Natural Resources, School of


Date of this Version



A THESIS Presented to the Faculty of The Graduate College at the University of Nebraska In Partial Fulfillment of Requirements For the Degree of Master of Science, Major: Natural Resource Sciences, Under the Supervision of Professor Scott E. Hygnstrom. Lincoln, Nebraska: August, 2011

Copyright 2011 Scott Ryan Groepper


Highly-pathogenic avian influenza virus (HPAIV H5N1) poses risks to wild birds, poultry, and humans. Personnel with the United States Department of Agriculture-Animal Plant Health Inspection Service-Wildlife Services, state, and tribal wildlife agencies collected 168,940 samples from migratory birds from 2007 to 2009 to test for presence of HPAIV H5N1. No HPAIV was found, but other subtypes were discovered, including H5 and H7. I estimated prevalence of avian influenza virus by flyway and found prevalence was lowest each year in the Atlantic Flyway (6.7%–8.3%), highest in the Pacific Flyway in 2007 (13.3%) and 2008 (13.4%), and highest in the Mississippi Flyway in 2009 (15.9%). I plotted prevalence monthly and found August–November was optimal time for sampling due to highest prevalence in all flyways. Dabbling ducks had significantly higher prevalence of AIV ( = 14.1%, range = 9.3%–19.4%) than other functional groups across all flyways and study years. My results suggest future surveillance should focus on species from the dabbling duck functional group.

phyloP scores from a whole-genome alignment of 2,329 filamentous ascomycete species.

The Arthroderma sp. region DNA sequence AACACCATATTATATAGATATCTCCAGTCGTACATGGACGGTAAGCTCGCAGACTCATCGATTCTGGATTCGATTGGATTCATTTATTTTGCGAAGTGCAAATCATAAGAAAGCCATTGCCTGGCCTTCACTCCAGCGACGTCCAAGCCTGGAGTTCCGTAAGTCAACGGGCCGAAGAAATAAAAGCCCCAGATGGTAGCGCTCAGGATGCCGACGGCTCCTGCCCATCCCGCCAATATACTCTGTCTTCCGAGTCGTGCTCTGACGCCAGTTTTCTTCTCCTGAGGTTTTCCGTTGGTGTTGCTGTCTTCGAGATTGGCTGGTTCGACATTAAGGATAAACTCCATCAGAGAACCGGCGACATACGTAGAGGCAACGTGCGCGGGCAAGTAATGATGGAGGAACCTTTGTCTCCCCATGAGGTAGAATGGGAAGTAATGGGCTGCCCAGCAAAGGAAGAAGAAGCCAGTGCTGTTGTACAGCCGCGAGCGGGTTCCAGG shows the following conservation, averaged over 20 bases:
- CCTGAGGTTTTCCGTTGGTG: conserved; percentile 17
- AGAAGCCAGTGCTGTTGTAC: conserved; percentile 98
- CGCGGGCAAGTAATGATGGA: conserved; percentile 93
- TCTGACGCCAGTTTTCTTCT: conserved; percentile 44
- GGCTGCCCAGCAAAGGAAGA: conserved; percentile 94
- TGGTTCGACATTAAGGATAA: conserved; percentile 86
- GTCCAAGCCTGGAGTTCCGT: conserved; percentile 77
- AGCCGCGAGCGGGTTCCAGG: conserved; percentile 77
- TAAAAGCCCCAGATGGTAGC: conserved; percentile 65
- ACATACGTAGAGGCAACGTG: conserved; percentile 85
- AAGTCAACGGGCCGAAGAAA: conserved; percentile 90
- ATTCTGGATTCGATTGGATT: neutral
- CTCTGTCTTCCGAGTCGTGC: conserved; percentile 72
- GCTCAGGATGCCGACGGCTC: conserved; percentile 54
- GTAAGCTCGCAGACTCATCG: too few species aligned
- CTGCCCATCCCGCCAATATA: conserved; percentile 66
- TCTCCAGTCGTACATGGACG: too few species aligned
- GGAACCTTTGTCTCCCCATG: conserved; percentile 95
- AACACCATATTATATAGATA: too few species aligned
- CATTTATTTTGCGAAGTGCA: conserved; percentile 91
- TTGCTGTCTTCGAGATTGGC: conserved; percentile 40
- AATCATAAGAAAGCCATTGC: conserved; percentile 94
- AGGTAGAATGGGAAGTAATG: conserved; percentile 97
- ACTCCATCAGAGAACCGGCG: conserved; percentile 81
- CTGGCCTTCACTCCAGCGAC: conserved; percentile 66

Restoration efforts in Nebraska have contributed to increased populations of resident Canada geese (Branta canadensis) that now are considered a nuisance. In 2004, an early September hunting season was initiated to reduce populations. I analyzed band returns from geese banded in Nebraska to determine if early September hunting seasons affected survival, harvest, and recovery rates. The top model in my survival analysis revealed early September hunting seasons did not reduce survival (S = 0.696) of geese. In addition, models indicated survival was not different between geese inside and outside the early hunting zone (southeast vs. northeast, S = 0.711) and survival did not differ by sex (S = 0.708). Survival differed between the metropolitan areas of Omaha and Lincoln, Nebraska (S = 0.742 and 0.678, respectively). A combination of urbanization and non-migratory behavior may be leading to higher survival of Canada geese in Nebraska.

Adviser: Scott E. Hygnstrom